“Evolution in action”
The “sixth” key to a balanced view of foot evolution . . . or design!
Honey-the fuel for hominid evolution?
Just subtract switches.
Barking up the wrong multicellular tree
Bulletin: salmon evolve at warp speed . . . into salmon!
And Don’t Miss . . .
Remember the deadline for submission of extended abstracts for the 2013 International Conference on Creationism is January 31, 2012. The ICC has contributed peer-reviewed material to develop creationist models in a number of areas. The Seventh International Conference on Creationism (ICC) will meet in Pittsburgh, Pennsylvania, on August 4–7, 2013. The theme will be “Developing and Systematizing the Creation Model of Origins.” Read more about the requirements to submit a paper at News to Note, December 31, 2011: Year in Review and see the Official 2013 ICC Web Site at www.creationicc.org for more details. We join the sponsors, Creation Science Fellowship, Inc., in encouraging creation scientists to be part of this event.
“The central question of the culture wars . . . is . . . whether the Enlightenment was a good thing.” So writes Molly Worthen, a teacher of religious history, in a book review for the New York Times. Quoting liberally from The Anointed—even echoing some of its factual errors—Worthen credits The Anointed’s authors with carefully avoiding “monolithic stereotypes” but refers to “ersatz ‘experts’” like “the most influential expert in their pantheon, James Dobson,” who depends on “anointing power of the evangelicals who buy his best-selling books on child-rearing” as well as “lightweights” and “self-styled experts like Ham [Answers in Genesis president Ken Ham].” And like The Anointed, Worthen adds to the stereotype by saying these “amateur experts . . . often style themselves ‘Doctors’ (usually on the basis of a dubious honorary degree).” This blatant stereotype conveniently ignores the facts—like the fact that Ken Ham, while possessing the Australian equivalent of a master’s degree in addition to 35 years of additional study and experience, never “styles” himself “Doctor,” despite the honorary doctorates he has received. Furthermore, Answers in Genesis has a number of full-time and adjunct staff with earned doctoral degrees in a number of disciplines. Despite the accusation that some biblical young-earth creationists rely on “a knack for finding evidence in today’s headlines rather than in the record of the past,” the sign in the photo selected (taken from AiG’s Creation Museum) to illustrate Worthen’s Times’ review speaks the real truth: “God’s Word is the key to the past, present, and future.” Yet Worthen puzzles, “Why would anyone heed ersatz “experts” over trained authorities far more qualified to comment on the origins of life?” We counter with another question: Why would any Christian—understanding he is a fallible human being—think any human being is “more qualified to comment on the origins of life” than the omniscient Creator of the universe and Savior of man?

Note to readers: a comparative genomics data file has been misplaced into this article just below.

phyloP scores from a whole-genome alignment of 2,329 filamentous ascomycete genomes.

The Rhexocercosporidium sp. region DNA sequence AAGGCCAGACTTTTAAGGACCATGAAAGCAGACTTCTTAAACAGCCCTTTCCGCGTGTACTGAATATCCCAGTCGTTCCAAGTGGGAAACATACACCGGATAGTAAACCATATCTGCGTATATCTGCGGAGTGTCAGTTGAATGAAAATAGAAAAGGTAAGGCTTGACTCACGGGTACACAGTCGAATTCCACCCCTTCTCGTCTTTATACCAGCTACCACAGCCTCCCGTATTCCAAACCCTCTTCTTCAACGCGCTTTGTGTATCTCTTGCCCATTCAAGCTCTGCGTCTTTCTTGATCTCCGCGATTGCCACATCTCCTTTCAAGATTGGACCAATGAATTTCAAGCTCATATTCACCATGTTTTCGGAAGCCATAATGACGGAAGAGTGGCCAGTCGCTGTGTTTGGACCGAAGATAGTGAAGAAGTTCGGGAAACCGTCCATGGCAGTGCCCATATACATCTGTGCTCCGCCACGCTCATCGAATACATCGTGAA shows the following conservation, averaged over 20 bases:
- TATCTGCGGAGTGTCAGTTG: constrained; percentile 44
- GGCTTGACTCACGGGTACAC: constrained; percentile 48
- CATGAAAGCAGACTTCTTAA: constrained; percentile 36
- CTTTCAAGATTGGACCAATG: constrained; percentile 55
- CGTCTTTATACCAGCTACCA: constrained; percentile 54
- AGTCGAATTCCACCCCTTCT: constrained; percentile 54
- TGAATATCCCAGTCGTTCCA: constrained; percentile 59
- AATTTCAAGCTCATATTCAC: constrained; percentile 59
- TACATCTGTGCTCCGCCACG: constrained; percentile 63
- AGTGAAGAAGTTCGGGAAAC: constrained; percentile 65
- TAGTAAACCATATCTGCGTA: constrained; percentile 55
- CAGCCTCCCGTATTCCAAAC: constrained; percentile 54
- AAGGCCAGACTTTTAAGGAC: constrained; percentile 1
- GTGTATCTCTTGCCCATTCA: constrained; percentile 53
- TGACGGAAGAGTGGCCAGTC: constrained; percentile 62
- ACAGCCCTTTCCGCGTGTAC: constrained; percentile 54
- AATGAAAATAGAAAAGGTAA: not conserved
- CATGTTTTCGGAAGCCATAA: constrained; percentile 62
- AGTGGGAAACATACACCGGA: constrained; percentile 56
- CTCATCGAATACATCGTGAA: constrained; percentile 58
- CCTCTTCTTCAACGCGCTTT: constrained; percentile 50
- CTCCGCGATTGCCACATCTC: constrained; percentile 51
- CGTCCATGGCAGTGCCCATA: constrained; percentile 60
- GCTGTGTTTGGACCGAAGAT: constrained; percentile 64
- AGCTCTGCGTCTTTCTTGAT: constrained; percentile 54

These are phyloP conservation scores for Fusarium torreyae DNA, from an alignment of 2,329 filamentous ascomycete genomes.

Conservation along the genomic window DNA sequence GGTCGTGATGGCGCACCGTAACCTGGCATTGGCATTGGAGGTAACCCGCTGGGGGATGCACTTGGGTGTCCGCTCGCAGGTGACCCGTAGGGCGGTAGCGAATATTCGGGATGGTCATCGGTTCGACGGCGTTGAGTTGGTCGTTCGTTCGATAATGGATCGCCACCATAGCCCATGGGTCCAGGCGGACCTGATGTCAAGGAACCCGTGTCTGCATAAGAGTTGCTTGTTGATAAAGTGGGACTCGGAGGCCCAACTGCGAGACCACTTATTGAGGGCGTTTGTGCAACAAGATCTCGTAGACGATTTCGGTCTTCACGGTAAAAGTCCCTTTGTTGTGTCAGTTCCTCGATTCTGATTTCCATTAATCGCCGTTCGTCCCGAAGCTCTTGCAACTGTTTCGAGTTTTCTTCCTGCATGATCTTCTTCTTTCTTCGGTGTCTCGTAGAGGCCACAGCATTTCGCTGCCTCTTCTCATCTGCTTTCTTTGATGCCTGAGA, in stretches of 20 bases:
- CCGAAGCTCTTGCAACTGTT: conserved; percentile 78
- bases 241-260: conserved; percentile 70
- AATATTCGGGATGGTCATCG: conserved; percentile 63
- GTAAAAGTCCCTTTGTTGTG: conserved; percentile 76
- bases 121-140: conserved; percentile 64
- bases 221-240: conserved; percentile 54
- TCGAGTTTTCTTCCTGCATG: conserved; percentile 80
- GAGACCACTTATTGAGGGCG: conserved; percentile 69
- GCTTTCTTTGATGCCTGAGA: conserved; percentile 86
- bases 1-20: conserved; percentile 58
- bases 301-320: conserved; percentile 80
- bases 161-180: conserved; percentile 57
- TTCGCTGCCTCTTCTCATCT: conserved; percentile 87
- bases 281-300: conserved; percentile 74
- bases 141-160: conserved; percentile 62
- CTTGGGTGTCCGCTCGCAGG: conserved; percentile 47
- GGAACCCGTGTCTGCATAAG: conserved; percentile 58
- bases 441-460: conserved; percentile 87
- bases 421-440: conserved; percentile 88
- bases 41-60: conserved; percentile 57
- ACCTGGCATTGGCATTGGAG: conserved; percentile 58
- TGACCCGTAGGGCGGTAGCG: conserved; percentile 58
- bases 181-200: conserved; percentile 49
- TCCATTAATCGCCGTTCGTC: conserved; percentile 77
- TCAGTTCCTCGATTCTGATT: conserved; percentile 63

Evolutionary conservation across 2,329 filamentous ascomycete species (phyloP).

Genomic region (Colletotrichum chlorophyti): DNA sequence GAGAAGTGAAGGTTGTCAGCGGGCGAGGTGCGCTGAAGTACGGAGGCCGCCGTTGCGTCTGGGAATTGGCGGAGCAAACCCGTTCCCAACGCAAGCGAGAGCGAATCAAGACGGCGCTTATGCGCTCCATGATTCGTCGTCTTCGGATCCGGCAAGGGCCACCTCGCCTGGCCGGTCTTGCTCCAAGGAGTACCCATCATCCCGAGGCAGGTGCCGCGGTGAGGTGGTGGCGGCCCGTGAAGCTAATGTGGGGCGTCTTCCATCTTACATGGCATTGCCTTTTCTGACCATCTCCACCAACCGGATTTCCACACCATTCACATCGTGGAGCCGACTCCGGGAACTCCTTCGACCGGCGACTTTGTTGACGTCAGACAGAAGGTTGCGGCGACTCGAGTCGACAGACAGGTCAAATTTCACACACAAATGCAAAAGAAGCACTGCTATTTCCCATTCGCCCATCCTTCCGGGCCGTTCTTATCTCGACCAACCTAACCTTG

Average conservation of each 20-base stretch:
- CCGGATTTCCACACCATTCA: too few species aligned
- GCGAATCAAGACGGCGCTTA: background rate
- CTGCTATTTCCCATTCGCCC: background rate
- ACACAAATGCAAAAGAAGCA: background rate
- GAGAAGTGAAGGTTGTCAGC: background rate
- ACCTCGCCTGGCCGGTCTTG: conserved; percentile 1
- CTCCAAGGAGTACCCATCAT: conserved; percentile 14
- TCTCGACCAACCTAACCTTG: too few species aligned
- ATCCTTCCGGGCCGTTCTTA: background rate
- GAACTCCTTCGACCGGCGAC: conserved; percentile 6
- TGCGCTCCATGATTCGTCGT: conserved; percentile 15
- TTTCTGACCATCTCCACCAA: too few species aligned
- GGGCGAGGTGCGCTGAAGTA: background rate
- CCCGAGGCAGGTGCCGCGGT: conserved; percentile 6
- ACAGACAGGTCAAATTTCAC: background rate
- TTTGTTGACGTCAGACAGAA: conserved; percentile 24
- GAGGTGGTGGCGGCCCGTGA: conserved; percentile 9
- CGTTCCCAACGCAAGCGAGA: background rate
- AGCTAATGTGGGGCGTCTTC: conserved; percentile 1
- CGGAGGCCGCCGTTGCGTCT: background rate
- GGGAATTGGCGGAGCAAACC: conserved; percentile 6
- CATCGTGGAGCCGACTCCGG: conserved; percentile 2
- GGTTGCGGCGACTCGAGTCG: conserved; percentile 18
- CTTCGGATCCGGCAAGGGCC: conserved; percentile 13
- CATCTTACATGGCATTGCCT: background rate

For more information see Exposing The Anointed.
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